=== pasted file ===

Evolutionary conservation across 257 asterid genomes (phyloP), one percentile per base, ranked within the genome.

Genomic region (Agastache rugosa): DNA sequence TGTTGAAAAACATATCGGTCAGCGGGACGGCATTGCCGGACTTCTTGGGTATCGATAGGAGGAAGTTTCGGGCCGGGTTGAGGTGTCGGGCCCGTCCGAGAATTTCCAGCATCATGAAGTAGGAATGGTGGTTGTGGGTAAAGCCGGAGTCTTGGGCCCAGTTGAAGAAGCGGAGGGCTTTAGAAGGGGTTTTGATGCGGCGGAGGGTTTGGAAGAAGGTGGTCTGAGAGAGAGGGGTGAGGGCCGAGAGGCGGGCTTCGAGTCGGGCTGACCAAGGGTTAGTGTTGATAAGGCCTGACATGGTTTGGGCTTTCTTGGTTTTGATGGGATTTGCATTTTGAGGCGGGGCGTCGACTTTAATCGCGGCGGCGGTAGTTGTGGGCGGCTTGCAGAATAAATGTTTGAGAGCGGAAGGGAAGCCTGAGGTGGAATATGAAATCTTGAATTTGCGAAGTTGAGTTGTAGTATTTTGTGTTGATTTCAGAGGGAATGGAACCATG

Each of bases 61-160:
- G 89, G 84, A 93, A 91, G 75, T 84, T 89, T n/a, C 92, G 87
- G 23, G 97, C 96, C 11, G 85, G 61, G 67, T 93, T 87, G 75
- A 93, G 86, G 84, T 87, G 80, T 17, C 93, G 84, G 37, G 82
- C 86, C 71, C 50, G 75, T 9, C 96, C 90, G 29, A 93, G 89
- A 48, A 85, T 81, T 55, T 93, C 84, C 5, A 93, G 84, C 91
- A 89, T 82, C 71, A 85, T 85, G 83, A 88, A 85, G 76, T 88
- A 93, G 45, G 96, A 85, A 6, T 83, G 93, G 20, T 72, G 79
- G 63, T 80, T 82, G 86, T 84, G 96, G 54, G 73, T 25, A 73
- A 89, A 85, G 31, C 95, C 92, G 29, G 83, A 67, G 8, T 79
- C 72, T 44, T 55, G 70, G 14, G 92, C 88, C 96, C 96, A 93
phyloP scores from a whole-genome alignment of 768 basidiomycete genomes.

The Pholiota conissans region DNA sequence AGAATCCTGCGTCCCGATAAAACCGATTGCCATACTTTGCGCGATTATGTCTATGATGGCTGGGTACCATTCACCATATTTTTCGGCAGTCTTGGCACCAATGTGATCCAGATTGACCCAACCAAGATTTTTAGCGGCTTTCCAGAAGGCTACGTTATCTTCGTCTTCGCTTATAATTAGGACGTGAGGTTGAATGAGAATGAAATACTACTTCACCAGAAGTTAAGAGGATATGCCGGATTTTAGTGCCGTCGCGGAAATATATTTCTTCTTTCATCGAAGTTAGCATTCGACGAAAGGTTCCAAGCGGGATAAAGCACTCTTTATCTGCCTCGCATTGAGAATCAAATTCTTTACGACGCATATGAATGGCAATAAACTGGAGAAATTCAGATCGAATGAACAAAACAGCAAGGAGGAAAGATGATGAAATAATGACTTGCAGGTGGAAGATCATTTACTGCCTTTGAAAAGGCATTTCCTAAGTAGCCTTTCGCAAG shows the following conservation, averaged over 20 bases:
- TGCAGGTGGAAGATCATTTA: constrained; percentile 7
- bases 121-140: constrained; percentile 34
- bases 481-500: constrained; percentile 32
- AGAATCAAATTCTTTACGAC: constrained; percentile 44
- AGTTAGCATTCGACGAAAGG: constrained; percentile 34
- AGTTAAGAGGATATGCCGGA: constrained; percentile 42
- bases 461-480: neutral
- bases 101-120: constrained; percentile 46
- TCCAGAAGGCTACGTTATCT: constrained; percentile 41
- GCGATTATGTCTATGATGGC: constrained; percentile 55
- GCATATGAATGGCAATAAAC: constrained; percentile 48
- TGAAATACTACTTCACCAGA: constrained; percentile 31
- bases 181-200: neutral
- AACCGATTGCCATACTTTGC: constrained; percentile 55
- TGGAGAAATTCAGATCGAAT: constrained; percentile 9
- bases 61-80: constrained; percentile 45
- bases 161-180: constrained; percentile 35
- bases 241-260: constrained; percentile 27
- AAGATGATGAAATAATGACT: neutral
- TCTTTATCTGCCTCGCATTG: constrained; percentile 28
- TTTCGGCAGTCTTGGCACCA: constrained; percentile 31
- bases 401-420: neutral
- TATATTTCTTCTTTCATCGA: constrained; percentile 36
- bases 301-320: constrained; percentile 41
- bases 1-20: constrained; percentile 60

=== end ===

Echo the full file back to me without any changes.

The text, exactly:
Evolutionary conservation across 257 asterid genomes (phyloP), one percentile per base, ranked within the genome.

Genomic region (Agastache rugosa): DNA sequence TGTTGAAAAACATATCGGTCAGCGGGACGGCATTGCCGGACTTCTTGGGTATCGATAGGAGGAAGTTTCGGGCCGGGTTGAGGTGTCGGGCCCGTCCGAGAATTTCCAGCATCATGAAGTAGGAATGGTGGTTGTGGGTAAAGCCGGAGTCTTGGGCCCAGTTGAAGAAGCGGAGGGCTTTAGAAGGGGTTTTGATGCGGCGGAGGGTTTGGAAGAAGGTGGTCTGAGAGAGAGGGGTGAGGGCCGAGAGGCGGGCTTCGAGTCGGGCTGACCAAGGGTTAGTGTTGATAAGGCCTGACATGGTTTGGGCTTTCTTGGTTTTGATGGGATTTGCATTTTGAGGCGGGGCGTCGACTTTAATCGCGGCGGCGGTAGTTGTGGGCGGCTTGCAGAATAAATGTTTGAGAGCGGAAGGGAAGCCTGAGGTGGAATATGAAATCTTGAATTTGCGAAGTTGAGTTGTAGTATTTTGTGTTGATTTCAGAGGGAATGGAACCATG

Each of bases 61-160:
- G 89, G 84, A 93, A 91, G 75, T 84, T 89, T n/a, C 92, G 87
- G 23, G 97, C 96, C 11, G 85, G 61, G 67, T 93, T 87, G 75
- A 93, G 86, G 84, T 87, G 80, T 17, C 93, G 84, G 37, G 82
- C 86, C 71, C 50, G 75, T 9, C 96, C 90, G 29, A 93, G 89
- A 48, A 85, T 81, T 55, T 93, C 84, C 5, A 93, G 84, C 91
- A 89, T 82, C 71, A 85, T 85, G 83, A 88, A 85, G 76, T 88
- A 93, G 45, G 96, A 85, A 6, T 83, G 93, G 20, T 72, G 79
- G 63, T 80, T 82, G 86, T 84, G 96, G 54, G 73, T 25, A 73
- A 89, A 85, G 31, C 95, C 92, G 29, G 83, A 67, G 8, T 79
- C 72, T 44, T 55, G 70, G 14, G 92, C 88, C 96, C 96, A 93
phyloP scores from a whole-genome alignment of 768 basidiomycete genomes.

The Pholiota conissans region DNA sequence AGAATCCTGCGTCCCGATAAAACCGATTGCCATACTTTGCGCGATTATGTCTATGATGGCTGGGTACCATTCACCATATTTTTCGGCAGTCTTGGCACCAATGTGATCCAGATTGACCCAACCAAGATTTTTAGCGGCTTTCCAGAAGGCTACGTTATCTTCGTCTTCGCTTATAATTAGGACGTGAGGTTGAATGAGAATGAAATACTACTTCACCAGAAGTTAAGAGGATATGCCGGATTTTAGTGCCGTCGCGGAAATATATTTCTTCTTTCATCGAAGTTAGCATTCGACGAAAGGTTCCAAGCGGGATAAAGCACTCTTTATCTGCCTCGCATTGAGAATCAAATTCTTTACGACGCATATGAATGGCAATAAACTGGAGAAATTCAGATCGAATGAACAAAACAGCAAGGAGGAAAGATGATGAAATAATGACTTGCAGGTGGAAGATCATTTACTGCCTTTGAAAAGGCATTTCCTAAGTAGCCTTTCGCAAG shows the following conservation, averaged over 20 bases:
- TGCAGGTGGAAGATCATTTA: constrained; percentile 7
- bases 121-140: constrained; percentile 34
- bases 481-500: constrained; percentile 32
- AGAATCAAATTCTTTACGAC: constrained; percentile 44
- AGTTAGCATTCGACGAAAGG: constrained; percentile 34
- AGTTAAGAGGATATGCCGGA: constrained; percentile 42
- bases 461-480: neutral
- bases 101-120: constrained; percentile 46
- TCCAGAAGGCTACGTTATCT: constrained; percentile 41
- GCGATTATGTCTATGATGGC: constrained; percentile 55
- GCATATGAATGGCAATAAAC: constrained; percentile 48
- TGAAATACTACTTCACCAGA: constrained; percentile 31
- bases 181-200: neutral
- AACCGATTGCCATACTTTGC: constrained; percentile 55
- TGGAGAAATTCAGATCGAAT: constrained; percentile 9
- bases 61-80: constrained; percentile 45
- bases 161-180: constrained; percentile 35
- bases 241-260: constrained; percentile 27
- AAGATGATGAAATAATGACT: neutral
- TCTTTATCTGCCTCGCATTG: constrained; percentile 28
- TTTCGGCAGTCTTGGCACCA: constrained; percentile 31
- bases 401-420: neutral
- TATATTTCTTCTTTCATCGA: constrained; percentile 36
- bases 301-320: constrained; percentile 41
- bases 1-20: constrained; percentile 60